Full text: Technical Commission VII (B7)

International Archives of the Photogrammetry, Remote Sensing and Spatial Information Sciences, Volume XXXIX-B7, 2012 
XXII ISPRS Congress, 25 August — 01 September 2012, Melbourne, Australia 
Patricia Duncan! & Julian Smit? 
IThe Chief Directorate: National Geospatial Information, Department of Rural Development and Land Reform, Cape Town, 
South Africa 
pduncan@ruraldevelopment. gov.za 
2Geomatics Division, School of Architecture, Planning & Geomatics, University of Cape Town, Cape Town, South Africa 
Julian. Smit@uct.ac za 
KEY WORDS: Mapping, Change Detection, Classification, Pixel, Object 
Changes to the landscape are constantly occurring and it is essential for geospatial and mapping organisations that these 
changes are regularly detected and captured, so that map databases can be updated to reflect the current status of the 
landscape. The Chief Directorate of National Geospatial Information (CD: NGI), South Africa’s national mapping agency, 
currently relies on manual methods of detecting changes and capturing these changes. These manual methods are time 
consuming and labour intensive, and rely on the skills and interpretation of the operator. It is therefore necessary to move 
towards more automated methods in the production process at CD: NGI. The aim of this research is to do an investigation 
into a methodology for automatic or semi-automatic change detection for the purpose of updating topographic databases. 
The method investigated for detecting changes is through image classification as well as spatial analysis and is focussed on 
urban landscapes. The major data input into this study is high resolution aerial imagery and existing topographic vector data. 
Initial results indicate the traditional pixel-based image classification approaches are unsatisfactory for large scale land-use 
mapping and that object-orientated approaches hold more promise. Even in the instance of object-oriented image 
classification generalization of techniques on a broad-scale has provided inconsistent results. A solution may lie with a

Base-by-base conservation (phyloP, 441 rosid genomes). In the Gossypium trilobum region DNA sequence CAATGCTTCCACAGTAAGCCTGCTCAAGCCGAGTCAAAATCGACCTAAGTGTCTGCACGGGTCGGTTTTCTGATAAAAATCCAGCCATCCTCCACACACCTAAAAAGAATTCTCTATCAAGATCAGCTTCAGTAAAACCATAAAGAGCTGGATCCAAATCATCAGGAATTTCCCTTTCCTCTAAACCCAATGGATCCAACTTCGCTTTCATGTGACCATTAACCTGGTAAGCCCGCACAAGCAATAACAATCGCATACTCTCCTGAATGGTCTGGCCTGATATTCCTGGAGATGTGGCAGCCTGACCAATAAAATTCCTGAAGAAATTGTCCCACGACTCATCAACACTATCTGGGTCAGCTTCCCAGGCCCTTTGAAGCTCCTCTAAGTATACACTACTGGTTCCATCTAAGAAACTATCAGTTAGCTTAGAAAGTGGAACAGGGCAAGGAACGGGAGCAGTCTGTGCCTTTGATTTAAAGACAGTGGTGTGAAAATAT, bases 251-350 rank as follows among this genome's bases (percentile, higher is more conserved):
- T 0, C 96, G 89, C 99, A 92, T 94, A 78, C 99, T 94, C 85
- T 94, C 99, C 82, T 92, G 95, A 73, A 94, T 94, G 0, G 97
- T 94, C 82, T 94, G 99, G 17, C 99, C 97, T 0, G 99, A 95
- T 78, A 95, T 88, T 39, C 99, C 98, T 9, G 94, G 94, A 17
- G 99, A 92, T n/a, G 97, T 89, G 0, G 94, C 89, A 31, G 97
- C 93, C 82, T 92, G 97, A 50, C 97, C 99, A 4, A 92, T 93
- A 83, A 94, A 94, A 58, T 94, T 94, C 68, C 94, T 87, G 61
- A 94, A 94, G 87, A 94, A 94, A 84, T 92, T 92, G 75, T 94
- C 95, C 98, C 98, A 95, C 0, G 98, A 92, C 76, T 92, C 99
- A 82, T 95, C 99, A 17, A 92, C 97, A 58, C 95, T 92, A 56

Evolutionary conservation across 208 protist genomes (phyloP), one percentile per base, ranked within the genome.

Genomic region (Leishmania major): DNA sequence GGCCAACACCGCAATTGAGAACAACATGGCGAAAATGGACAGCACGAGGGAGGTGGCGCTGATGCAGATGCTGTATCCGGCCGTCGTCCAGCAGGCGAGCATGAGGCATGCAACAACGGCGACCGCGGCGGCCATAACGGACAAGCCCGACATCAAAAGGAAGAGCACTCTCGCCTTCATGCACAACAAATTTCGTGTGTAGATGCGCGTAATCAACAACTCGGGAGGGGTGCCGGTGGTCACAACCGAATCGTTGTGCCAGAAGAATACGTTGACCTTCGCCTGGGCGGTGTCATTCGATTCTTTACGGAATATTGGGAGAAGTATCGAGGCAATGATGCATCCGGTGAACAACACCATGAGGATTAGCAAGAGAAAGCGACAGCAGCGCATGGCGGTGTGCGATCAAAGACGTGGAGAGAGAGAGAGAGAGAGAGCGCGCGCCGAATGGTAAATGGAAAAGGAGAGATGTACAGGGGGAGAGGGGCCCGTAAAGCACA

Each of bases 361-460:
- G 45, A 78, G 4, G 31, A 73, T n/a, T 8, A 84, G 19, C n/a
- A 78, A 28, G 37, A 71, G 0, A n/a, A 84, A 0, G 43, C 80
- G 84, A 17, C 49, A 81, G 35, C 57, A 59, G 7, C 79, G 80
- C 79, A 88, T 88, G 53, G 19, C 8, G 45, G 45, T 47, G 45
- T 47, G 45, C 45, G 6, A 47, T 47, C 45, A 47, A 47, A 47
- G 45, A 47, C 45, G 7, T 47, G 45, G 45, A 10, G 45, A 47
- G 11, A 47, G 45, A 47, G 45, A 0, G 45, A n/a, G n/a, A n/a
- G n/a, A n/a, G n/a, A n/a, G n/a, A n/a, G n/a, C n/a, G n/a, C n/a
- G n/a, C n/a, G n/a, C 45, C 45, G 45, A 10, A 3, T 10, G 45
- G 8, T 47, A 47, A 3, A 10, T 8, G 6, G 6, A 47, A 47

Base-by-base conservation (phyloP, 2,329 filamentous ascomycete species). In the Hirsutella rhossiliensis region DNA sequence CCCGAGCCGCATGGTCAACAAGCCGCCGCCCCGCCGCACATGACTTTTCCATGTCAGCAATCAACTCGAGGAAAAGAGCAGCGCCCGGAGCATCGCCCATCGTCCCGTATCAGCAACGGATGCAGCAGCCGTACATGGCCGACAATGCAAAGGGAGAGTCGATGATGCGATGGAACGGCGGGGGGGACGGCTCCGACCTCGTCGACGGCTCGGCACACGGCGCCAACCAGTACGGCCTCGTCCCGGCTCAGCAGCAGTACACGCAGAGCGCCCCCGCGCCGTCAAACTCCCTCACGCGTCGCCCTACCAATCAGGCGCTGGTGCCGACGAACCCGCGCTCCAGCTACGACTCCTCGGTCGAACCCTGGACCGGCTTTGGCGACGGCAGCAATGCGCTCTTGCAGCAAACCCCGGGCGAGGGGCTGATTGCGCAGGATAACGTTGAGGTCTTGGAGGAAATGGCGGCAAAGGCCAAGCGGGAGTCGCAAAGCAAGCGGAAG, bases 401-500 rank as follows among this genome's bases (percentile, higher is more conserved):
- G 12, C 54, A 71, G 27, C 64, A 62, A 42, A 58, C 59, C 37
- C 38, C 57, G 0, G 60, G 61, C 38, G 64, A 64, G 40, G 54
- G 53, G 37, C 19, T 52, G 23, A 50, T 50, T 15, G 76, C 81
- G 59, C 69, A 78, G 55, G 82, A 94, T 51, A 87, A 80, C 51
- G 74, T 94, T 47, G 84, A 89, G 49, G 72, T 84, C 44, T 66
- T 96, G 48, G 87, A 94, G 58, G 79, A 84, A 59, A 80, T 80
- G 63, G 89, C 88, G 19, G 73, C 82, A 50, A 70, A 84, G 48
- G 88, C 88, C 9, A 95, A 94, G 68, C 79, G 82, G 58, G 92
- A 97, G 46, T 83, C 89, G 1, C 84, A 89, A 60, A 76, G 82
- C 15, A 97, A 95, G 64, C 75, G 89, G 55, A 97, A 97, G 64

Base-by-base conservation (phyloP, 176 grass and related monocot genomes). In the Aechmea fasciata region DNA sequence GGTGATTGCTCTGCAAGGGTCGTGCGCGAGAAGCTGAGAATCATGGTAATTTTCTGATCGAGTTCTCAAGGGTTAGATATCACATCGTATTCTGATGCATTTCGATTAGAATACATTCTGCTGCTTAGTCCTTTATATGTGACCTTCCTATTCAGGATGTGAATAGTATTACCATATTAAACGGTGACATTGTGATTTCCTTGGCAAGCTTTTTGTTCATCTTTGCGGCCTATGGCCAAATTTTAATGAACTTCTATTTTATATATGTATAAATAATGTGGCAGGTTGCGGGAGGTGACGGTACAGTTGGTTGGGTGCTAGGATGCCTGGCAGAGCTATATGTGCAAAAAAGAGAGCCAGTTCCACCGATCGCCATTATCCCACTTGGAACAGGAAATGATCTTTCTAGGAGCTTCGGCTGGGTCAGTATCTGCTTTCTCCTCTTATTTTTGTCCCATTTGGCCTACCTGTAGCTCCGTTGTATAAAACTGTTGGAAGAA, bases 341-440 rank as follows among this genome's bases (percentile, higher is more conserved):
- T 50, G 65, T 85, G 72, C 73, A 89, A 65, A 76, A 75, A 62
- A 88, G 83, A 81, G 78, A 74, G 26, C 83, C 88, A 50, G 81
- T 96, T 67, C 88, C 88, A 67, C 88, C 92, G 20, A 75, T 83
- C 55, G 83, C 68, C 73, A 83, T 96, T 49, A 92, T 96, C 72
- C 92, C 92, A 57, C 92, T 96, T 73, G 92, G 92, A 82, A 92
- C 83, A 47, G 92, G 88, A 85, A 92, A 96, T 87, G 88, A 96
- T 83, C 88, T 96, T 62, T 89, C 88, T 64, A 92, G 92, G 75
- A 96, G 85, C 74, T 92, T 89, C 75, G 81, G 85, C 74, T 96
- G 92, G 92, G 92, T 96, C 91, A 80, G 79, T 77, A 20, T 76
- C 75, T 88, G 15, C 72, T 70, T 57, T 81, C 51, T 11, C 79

hybrid approach of pixel and object-oriented techniques. 
The Chief Directorate of National Geo-spatial 
Information (CD: NGI), South Africa’s national mapping 
agency, is responsible for the official, definitive, national 
topographic mapping, aerial imagery and control survey 
network of South Africa. One of the responsibilities of 
the CD: NGI is the capturing and revision of 
topographical data into the national integrated database 
of geo-spatial information. The process of detecting 
changes to the landscape and updating CD: NGI's 
topographic database is currently performed manually, 
which is time consuming and relies on the knowledge 
and interpretation of the operator. 
The focus of this research is on updating topographic 
data for urban built-up areas, as these areas can change 
rapidly. An automated method of detecting changes to 
these areas is needed so that the topographic database 
can be updated regularly. The proposed method of 
detecting change is through image classification. In this 
paper we will compare various methods of image 
classification for the purpose of updating topographic 
databases. The change detection part of the research will 
come at a later stage once the most appropriate method 
of image classification has been decided on. It is 
envisaged that changes will be detected by comparing the 
newly classified data with the existing topographic 
vector data. 
The imagery used in this study is 0.5m resolution aerial 
imagery. Available image bands are red, green, blue and 
near-infrared. Existing vector data representing 
topographical features is the basis for measuring and 
comparing changes that are detected. 
Supervised classification 
Using the maximum likelihood classification method, 
Walter & Fritsch (1998) found that forests are recognised 
as homogenous and are well detected, while agricultural 
areas may show inconsistencies due to planting structure, 
but they could also be well detected. The water class was 
the most easily detected. Larger streets are recognised 
without significant problems, but sometimes there is 
confusion between pixels from the street class and pixels 
that represent house roofs due to their similar spectral 
characteristics. Pixels are only recognised as settlement 
areas if they represent house roofs, while other pixels in 

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